Trent and co. live in an absolute copyright dystopia that takes things even further than that depicted in my good friend Paul Laroquod's Swap Thing videos. If you want to see a movie on the big screen, you not only have to fork out the cash for a ticket, but also subject yourself to metal detectors, searches, and temporary confiscation of any personal electronics you've been dumb enough to bring. Download too many illegal files off the internet and you can have your entire family's access cut off for a whole year. And all that's even before yet another piece of draconian legislation gets passed that imposes, among other things, mandatory minimum jail sentences for being caught in possession of any music, photos, films or other files you can't prove you obtained 100% legally.

Enter our hero, Trent, a teenaged kid who happens to be a very talented video editor, and to be, as teenagers are, utterly disinclined to wait until he's done with school and has been hired and vetted by a corporate overlord to sanction/pay for/control his exercise of his talents, anymore than a kid who was good at a sport would wait for a professional league to discover him before playing that sport. Of course, as we've established, Trent does not live in a world that acknowledges or respects this equivalency; it is as if a promising young basketball player got busted and banned for enjoying some pick-up games on the playground, sharing his ball and the court and his knowledge of the rules and the history of the sport with other kids freely being suddenly banned from ever touching any ball or court or uniform, perhaps even any spectator's seat at a game, ever again.

I know, ridiculous, right? What's to stop such a kid from, say, stealing a ball from a sporting goods store and shooting some hoops on a deserted playground in the dead of night? Maybe even teaming up with other people who got busted and starting a secret club where they head off to a secret cobbled-together court somewhere to indulge their shared passion.***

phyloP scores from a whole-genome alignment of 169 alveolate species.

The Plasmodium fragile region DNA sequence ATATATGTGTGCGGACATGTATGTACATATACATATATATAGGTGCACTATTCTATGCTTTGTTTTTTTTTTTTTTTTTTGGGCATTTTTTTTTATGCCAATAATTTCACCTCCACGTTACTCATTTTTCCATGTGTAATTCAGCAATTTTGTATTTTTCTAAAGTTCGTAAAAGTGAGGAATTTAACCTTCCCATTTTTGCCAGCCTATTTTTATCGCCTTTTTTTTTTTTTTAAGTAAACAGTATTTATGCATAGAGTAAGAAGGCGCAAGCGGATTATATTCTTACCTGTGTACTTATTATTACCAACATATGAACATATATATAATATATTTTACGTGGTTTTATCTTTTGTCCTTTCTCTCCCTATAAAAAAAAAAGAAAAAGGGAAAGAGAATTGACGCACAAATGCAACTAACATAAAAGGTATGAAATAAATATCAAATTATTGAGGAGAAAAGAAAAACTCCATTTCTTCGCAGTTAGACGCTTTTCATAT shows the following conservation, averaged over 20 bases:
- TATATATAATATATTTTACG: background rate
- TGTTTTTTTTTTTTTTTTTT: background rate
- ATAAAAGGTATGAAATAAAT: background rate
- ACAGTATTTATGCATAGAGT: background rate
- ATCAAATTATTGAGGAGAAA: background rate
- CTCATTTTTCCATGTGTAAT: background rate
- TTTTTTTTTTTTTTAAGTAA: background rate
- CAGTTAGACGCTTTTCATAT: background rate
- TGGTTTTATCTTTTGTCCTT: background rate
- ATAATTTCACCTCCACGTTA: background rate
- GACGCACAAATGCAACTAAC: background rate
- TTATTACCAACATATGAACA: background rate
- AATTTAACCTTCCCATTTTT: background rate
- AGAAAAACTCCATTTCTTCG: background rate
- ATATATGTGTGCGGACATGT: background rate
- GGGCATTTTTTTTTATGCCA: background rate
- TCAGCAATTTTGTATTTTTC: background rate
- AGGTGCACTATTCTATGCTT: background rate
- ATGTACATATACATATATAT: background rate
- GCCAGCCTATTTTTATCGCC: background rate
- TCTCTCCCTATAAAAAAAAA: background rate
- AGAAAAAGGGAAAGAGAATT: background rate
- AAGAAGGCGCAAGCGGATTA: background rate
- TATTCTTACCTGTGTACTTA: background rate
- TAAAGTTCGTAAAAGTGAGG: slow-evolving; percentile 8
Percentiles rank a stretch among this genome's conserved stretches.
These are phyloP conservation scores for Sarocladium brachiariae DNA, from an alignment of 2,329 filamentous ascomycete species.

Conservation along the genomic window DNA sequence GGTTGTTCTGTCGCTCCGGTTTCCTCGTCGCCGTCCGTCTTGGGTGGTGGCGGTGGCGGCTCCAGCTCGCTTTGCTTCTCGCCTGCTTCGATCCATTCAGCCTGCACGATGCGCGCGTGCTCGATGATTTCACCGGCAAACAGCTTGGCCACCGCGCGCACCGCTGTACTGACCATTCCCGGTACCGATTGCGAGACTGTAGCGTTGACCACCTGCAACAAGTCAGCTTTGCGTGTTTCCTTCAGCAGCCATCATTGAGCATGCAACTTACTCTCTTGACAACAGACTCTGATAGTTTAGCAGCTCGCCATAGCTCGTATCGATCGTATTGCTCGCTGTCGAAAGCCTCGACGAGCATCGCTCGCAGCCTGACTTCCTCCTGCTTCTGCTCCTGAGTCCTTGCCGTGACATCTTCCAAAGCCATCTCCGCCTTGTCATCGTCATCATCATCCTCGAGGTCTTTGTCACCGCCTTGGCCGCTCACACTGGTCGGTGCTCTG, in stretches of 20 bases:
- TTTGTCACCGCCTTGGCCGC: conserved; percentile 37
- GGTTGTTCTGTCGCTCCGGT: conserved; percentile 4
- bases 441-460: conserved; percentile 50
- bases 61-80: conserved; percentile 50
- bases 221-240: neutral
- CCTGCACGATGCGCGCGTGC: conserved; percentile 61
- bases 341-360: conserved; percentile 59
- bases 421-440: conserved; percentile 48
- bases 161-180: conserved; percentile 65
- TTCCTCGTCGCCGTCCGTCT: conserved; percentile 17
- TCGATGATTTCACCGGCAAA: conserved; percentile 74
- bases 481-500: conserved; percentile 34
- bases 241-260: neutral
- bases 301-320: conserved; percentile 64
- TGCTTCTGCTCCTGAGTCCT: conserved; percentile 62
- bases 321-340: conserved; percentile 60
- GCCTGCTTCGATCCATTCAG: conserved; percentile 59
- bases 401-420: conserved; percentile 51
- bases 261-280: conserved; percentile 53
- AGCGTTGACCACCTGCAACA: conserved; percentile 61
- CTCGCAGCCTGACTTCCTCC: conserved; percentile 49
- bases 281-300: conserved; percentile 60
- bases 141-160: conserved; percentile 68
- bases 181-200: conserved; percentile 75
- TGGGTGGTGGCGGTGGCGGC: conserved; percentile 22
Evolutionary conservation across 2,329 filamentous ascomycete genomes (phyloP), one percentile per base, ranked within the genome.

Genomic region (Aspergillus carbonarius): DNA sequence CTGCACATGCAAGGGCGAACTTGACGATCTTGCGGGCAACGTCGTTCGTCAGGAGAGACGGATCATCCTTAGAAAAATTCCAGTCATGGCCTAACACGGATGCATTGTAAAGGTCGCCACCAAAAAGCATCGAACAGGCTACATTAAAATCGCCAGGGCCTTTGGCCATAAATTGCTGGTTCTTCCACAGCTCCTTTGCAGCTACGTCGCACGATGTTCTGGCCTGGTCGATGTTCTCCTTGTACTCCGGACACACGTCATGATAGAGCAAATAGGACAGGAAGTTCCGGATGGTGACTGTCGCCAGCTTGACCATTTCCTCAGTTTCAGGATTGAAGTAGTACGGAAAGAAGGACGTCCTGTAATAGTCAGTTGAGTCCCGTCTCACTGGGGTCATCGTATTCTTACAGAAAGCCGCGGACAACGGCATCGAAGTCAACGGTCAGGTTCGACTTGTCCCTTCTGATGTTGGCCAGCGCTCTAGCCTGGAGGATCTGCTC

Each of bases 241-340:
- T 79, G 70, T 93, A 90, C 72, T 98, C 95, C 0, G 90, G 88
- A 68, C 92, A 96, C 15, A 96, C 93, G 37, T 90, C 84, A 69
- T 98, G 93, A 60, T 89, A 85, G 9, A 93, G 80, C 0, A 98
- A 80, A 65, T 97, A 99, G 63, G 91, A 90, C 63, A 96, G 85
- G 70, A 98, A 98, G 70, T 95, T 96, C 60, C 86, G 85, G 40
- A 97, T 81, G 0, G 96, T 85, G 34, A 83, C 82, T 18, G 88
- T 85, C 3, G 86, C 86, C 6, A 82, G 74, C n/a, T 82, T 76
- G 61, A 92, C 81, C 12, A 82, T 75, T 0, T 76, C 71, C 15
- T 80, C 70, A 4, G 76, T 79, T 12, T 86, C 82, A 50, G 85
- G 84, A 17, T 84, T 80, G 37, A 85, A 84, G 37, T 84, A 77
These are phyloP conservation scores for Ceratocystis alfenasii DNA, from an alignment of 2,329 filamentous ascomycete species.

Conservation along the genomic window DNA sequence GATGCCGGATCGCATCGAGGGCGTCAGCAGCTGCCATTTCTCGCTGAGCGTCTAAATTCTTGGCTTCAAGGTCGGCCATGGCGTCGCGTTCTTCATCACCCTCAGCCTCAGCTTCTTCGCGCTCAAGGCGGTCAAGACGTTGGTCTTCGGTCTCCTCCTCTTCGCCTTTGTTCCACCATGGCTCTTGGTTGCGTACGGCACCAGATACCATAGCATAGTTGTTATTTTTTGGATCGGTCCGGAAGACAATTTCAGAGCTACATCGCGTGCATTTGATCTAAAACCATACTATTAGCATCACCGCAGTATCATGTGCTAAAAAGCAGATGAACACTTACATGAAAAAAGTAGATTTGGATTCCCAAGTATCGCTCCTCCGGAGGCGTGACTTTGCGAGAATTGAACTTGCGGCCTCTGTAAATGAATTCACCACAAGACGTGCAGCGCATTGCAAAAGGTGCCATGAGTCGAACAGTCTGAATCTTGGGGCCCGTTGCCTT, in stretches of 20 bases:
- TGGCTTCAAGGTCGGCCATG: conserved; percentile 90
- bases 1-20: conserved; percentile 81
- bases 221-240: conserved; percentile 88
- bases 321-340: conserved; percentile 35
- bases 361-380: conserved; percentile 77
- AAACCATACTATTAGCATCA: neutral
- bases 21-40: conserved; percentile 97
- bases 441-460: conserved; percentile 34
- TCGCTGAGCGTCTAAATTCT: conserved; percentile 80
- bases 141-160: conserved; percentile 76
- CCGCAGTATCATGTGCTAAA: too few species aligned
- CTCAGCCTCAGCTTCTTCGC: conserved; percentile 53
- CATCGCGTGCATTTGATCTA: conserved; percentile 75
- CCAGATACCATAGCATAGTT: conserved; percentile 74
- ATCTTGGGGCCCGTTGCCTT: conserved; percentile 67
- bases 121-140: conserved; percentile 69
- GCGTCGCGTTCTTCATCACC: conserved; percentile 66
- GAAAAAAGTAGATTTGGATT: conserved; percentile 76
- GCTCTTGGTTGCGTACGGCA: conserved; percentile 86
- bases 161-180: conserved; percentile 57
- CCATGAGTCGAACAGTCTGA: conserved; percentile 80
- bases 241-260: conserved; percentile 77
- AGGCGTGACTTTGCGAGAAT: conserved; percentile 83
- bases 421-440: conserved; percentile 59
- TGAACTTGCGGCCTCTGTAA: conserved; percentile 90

That's pretty much what Trent does. When a third copyright offense, logged as he finishes his latest mash-up masterpiece on his laptop at his parents' house, triggers the harshest penalty -- his entire household, parents and sister and all, being banned from the internet for an entire year -- Trent runs away and goes rogue, joining up with a bunch of other similarly banned/punished people to continue doing what they love outside of/under mainstream society, hacking hardware to circumvent the latest crufted-on copyright protection cripples, remixing films and books and music into their own weird new creations, throwing parties in which their artwork is freely shared and enjoyed by anyone cool enough and smart enough to be willing to put in the time to find out where to go and how to do it.